After being re-evaluated by doctors on Monday, it was determined that Dustin Pedroia will not need surgery or a pin placed in his fractured left foot, according to Rob Bradford of WEEI.com.
Pedroia is still expected to miss four to six weeks, but the Red Sox are pretty fortunate with this timetable, especially with the All-Star break right in the middle of it.
It looks like Pedroia may soon have some company, as sources tell Pete Abraham of the Boston Globe that Victor Martinez will be placed on the disabled list Tuesday.
Martinez was diagnosed with a minimally displaced fracture on the tip of his left thumb, suffered when he was hit by two foul balls behind the plate on Sunday. The injury will not require surgery, but a DL stint would take him out of commission through the All-Star break. Again, not the worst timing for an injury to heal.
Scott Lauber of the Boston Herald writes that the Red Sox would likely call up Gustavo Molina from Triple-A Pawtucket if Martinez requires a trip to the disabled list. The team will make an official announcement Tuesday.
Manager Bud Black has tabbed Jon Gray to start on Opening Day for the Rockies. That will be Monday, April 3 in Milwaukee against the Brewers in an afternoon contest.
Gray, 25, is starting Opening Day for the first time in his career. He’ll be the sixth different Rockies pitcher to start Opening Day in as many years.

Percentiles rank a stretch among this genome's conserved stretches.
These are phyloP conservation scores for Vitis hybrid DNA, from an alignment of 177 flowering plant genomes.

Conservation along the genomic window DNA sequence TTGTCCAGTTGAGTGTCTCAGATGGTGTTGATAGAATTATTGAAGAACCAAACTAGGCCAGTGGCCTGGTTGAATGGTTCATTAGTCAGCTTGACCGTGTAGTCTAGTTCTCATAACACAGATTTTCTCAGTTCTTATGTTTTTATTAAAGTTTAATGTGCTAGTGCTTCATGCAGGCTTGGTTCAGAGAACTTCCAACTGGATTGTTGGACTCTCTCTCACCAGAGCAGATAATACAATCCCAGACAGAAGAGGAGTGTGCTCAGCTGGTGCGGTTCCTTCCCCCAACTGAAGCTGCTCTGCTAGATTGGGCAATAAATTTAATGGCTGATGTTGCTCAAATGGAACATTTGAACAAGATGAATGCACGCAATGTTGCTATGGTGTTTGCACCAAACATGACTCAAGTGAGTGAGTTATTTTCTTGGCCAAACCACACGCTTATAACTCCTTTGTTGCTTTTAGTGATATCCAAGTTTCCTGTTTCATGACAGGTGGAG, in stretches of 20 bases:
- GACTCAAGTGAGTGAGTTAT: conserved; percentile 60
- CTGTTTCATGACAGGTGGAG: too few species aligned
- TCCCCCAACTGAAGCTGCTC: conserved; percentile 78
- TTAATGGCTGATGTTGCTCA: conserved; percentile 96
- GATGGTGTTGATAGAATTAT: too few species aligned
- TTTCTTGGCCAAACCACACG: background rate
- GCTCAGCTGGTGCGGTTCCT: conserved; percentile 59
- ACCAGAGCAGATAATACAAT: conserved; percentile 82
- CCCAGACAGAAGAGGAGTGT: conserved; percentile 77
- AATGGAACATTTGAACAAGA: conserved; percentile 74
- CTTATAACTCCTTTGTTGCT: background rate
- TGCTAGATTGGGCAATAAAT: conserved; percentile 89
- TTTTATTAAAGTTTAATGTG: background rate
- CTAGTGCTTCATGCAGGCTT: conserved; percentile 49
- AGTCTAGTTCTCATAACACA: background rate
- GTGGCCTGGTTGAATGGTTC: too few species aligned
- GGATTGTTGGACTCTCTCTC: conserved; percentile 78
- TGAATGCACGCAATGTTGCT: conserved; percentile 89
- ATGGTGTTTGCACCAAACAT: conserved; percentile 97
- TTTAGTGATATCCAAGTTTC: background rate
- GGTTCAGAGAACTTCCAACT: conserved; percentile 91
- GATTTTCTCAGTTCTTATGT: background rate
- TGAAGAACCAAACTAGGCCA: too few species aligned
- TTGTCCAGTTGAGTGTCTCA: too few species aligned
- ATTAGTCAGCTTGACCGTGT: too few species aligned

The Rockies and Gray had a bit of a scare on Friday as he left his spring training start with discomfort in his left foot, but everything came up clean in an MRI. He pitched again on Wednesday with no issue.
Last season, Gray went 10-10 with a 4.61 ERA and a 185/59 K/BB ratio in 168 innings. A consensus top prospect entering each of the previous three seasons, Gray surprisingly put up better numbers at Coors Field — the most hitter-friendly park in baseball — than away.
Today Washington Nationals manager Dusty Baker named Blake Treinen as his closer. Treinen has saved exactly one big league game.
There wasn’t necessarily an obvious choice, however. Last year Washington had Mark Melancon, but with him gone and GM Mike Rizzo’s failure to land a high-profile closer in the offseason, it became a contest between Treinen Shawn Kelley and Koda Glover.
Treinen posted a 2.28 ERA with 31 walks and 63 Ks in 67 innings in 2016. His big improvement last year came against lefties, who had tattooed him in the past. He pitched well this spring as well, but that doesn’t necessarily mean anything.
The Nats are our favorites to win the NL East, but we do have some questions about the pen. Blake Treinen will take the first crack at answering them.